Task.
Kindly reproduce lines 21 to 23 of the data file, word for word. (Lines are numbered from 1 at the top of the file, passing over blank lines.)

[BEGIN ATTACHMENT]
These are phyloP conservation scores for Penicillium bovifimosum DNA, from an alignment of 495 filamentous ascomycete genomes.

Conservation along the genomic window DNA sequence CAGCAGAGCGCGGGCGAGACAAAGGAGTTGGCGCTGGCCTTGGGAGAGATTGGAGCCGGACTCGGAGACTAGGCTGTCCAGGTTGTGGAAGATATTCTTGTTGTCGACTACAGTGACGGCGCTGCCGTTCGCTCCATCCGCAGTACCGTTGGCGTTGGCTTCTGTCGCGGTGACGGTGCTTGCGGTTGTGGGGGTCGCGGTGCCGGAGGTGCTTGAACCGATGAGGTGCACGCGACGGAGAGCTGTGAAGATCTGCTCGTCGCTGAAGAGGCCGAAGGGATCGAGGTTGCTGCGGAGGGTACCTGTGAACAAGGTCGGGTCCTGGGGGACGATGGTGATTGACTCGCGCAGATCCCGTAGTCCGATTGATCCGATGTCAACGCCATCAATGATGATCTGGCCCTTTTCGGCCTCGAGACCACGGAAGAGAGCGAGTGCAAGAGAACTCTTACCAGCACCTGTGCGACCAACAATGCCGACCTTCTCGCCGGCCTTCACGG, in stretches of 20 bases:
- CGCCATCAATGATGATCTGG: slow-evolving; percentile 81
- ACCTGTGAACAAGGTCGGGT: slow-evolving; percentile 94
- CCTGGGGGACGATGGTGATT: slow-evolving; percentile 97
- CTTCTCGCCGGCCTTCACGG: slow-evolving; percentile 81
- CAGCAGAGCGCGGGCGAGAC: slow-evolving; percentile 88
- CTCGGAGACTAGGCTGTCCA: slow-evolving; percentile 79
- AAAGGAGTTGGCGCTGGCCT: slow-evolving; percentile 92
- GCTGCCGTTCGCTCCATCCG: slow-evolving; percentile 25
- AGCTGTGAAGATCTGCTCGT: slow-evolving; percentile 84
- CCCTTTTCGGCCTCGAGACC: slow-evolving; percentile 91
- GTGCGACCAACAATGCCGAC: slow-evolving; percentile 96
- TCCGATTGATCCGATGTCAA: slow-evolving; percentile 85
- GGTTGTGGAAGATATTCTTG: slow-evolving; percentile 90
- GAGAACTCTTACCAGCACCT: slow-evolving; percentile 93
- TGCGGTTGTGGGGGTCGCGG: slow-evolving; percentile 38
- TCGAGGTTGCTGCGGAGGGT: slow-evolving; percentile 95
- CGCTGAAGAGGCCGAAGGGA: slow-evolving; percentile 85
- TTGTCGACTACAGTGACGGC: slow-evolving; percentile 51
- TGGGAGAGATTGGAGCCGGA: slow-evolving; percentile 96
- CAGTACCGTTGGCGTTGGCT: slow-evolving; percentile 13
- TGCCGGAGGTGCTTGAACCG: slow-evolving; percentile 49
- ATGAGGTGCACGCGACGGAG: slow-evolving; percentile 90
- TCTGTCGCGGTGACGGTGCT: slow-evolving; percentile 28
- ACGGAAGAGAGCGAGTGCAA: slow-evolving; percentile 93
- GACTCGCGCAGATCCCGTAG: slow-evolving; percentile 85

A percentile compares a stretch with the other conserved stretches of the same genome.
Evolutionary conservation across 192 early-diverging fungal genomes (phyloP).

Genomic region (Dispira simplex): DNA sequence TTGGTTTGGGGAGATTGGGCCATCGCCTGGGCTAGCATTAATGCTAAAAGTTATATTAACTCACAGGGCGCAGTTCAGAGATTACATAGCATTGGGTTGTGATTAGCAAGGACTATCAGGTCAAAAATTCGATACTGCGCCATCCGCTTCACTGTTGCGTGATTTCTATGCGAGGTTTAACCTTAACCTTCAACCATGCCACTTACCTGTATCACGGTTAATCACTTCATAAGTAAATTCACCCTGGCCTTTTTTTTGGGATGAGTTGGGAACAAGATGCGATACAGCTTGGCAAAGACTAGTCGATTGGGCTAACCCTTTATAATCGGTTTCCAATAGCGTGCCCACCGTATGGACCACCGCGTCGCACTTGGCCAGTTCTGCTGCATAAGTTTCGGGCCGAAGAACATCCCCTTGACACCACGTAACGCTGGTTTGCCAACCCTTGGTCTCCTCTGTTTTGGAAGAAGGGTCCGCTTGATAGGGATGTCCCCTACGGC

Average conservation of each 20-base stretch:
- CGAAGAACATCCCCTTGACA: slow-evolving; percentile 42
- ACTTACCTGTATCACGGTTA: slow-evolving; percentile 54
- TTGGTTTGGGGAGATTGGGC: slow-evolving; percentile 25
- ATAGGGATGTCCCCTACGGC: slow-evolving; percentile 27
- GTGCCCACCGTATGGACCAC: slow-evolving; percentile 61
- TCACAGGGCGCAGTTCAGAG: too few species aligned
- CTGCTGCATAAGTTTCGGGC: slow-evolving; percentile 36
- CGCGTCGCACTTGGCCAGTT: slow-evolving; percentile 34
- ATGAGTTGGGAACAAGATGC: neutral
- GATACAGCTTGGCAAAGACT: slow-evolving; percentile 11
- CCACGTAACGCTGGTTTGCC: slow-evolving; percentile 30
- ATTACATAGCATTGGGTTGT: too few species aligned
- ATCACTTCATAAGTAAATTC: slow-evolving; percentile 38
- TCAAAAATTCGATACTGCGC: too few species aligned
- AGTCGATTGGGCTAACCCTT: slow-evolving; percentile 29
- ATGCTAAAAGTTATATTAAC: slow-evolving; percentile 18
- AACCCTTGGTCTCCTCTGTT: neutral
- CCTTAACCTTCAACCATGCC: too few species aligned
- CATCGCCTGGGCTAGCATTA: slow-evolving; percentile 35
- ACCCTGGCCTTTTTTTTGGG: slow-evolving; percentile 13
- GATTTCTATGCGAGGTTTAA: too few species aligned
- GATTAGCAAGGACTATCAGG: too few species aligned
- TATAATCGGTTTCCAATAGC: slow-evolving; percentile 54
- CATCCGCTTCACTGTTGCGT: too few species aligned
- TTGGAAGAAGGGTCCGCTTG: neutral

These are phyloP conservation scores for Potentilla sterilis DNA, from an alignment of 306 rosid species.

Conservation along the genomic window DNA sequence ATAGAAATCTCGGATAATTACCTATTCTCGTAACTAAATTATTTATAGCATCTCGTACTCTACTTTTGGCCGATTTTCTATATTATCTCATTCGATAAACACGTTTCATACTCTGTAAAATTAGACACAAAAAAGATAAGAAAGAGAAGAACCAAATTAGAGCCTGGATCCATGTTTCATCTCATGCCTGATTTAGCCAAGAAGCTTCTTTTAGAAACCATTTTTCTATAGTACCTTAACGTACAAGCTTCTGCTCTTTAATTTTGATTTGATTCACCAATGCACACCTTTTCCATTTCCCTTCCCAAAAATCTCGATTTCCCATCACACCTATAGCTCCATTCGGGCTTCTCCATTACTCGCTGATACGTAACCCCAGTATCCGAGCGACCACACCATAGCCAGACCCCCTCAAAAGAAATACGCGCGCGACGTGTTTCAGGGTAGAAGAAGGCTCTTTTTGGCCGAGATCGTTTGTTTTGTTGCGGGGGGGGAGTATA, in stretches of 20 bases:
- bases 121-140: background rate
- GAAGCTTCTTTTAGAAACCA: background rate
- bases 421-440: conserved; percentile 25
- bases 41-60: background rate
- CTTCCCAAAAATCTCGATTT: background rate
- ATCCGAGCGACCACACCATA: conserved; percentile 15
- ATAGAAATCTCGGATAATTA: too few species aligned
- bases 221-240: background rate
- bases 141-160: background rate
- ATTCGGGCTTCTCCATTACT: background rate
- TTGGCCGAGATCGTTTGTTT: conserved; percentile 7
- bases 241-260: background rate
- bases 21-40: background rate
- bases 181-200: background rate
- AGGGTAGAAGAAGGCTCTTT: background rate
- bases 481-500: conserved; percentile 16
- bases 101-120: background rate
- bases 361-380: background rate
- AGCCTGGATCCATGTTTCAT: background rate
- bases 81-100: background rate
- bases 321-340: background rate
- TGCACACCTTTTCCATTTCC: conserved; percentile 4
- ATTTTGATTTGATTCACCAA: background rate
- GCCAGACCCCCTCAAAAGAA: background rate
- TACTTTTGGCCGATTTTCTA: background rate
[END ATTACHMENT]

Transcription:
- TGGGAGAGATTGGAGCCGGA: slow-evolving; percentile 96
- CAGTACCGTTGGCGTTGGCT: slow-evolving; percentile 13
- TGCCGGAGGTGCTTGAACCG: slow-evolving; percentile 49